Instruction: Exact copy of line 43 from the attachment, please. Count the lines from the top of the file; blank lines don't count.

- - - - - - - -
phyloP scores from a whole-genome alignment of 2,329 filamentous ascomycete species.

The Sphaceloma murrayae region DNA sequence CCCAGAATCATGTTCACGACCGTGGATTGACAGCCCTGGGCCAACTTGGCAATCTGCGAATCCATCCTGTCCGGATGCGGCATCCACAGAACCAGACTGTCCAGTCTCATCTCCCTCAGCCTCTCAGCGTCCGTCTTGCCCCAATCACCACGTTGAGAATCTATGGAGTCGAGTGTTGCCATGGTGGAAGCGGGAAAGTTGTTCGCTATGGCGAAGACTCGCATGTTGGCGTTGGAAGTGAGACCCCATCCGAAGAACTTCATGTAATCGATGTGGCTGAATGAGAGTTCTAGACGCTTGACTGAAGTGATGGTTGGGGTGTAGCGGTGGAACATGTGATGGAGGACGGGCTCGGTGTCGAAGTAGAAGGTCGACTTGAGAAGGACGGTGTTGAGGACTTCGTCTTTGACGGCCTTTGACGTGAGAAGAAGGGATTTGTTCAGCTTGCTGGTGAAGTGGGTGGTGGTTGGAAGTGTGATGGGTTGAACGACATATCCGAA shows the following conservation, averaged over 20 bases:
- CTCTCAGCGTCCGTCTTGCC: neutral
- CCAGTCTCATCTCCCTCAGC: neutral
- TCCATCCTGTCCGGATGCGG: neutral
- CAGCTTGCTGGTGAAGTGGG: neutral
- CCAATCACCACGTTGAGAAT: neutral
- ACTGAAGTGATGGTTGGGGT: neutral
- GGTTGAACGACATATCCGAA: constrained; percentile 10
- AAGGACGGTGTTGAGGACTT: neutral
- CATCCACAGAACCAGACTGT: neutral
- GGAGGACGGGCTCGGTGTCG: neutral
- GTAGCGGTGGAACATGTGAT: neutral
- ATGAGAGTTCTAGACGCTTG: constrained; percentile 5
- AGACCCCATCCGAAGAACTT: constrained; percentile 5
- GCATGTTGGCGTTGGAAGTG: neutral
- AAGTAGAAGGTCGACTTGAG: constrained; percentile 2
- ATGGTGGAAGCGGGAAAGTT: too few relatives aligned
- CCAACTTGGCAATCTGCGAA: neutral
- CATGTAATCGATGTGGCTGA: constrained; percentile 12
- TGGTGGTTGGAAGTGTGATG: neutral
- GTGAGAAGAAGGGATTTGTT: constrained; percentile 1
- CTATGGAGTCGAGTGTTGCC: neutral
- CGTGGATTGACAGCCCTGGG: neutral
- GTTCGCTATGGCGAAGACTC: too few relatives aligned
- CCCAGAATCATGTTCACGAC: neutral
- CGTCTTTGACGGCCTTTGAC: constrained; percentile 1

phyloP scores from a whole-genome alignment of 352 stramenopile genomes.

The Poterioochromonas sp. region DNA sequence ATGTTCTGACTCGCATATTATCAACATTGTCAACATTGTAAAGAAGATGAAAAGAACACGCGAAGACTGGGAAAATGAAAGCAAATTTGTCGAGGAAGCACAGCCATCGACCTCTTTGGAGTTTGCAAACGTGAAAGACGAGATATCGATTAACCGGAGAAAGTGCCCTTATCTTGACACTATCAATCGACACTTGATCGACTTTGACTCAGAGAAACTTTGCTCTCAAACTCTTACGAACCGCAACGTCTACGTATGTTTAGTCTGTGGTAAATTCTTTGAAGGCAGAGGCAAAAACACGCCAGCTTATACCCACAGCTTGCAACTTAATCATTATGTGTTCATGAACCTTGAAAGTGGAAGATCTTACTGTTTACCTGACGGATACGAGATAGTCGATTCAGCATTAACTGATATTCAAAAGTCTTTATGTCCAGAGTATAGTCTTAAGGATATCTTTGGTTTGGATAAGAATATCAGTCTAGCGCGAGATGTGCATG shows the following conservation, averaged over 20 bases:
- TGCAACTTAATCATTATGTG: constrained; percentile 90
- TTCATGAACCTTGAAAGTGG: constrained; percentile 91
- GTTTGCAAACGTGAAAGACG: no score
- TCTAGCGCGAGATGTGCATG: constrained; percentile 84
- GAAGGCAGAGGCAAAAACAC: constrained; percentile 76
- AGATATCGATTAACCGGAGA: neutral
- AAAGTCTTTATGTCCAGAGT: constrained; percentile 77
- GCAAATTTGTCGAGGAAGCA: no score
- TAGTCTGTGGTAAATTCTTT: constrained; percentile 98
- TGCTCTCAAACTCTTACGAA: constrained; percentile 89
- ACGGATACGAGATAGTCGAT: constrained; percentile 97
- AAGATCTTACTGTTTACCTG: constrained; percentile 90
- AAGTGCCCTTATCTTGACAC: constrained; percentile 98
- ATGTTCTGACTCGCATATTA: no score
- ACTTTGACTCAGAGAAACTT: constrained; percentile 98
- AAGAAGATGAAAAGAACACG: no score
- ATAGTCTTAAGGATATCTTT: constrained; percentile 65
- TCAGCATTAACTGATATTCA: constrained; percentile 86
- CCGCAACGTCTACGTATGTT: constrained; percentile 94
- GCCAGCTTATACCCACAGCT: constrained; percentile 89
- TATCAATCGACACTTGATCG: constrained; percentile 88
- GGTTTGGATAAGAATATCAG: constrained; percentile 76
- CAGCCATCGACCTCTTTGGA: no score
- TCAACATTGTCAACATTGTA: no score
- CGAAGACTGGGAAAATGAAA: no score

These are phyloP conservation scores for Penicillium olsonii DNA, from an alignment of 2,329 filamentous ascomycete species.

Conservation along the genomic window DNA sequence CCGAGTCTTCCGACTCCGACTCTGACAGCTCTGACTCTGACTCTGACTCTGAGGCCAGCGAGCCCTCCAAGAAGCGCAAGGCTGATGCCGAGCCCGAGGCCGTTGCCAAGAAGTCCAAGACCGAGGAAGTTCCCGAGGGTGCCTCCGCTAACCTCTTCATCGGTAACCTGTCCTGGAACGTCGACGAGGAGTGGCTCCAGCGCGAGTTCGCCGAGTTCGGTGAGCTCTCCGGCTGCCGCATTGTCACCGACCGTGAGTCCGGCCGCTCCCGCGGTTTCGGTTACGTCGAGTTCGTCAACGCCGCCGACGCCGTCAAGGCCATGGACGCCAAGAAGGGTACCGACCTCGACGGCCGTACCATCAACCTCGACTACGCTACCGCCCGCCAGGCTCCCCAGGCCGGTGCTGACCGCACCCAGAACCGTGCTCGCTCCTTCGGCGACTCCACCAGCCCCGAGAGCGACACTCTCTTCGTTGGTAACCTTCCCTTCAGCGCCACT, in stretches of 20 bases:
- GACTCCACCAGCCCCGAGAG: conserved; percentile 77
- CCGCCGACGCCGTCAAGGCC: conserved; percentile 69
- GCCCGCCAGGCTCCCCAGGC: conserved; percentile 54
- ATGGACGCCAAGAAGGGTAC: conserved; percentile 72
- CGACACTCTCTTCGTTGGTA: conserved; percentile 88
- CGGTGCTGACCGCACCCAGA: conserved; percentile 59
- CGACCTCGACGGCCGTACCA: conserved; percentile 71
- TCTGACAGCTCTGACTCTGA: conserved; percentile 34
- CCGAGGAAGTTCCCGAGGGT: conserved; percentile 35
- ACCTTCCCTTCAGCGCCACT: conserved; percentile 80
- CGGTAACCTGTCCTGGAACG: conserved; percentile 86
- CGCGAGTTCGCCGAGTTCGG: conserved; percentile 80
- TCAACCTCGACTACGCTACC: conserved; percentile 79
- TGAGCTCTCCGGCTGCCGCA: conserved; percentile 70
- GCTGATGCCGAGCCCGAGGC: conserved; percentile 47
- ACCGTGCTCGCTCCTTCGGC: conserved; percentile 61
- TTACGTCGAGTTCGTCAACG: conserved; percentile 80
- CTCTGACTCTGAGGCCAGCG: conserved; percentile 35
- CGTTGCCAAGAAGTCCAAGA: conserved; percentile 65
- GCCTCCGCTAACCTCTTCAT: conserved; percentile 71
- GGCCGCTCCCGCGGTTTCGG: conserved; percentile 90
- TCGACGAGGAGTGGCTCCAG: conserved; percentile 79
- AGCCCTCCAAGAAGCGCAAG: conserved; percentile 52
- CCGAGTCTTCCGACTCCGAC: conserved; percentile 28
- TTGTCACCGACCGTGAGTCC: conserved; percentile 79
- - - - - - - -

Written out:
- ATGTTCTGACTCGCATATTA: no score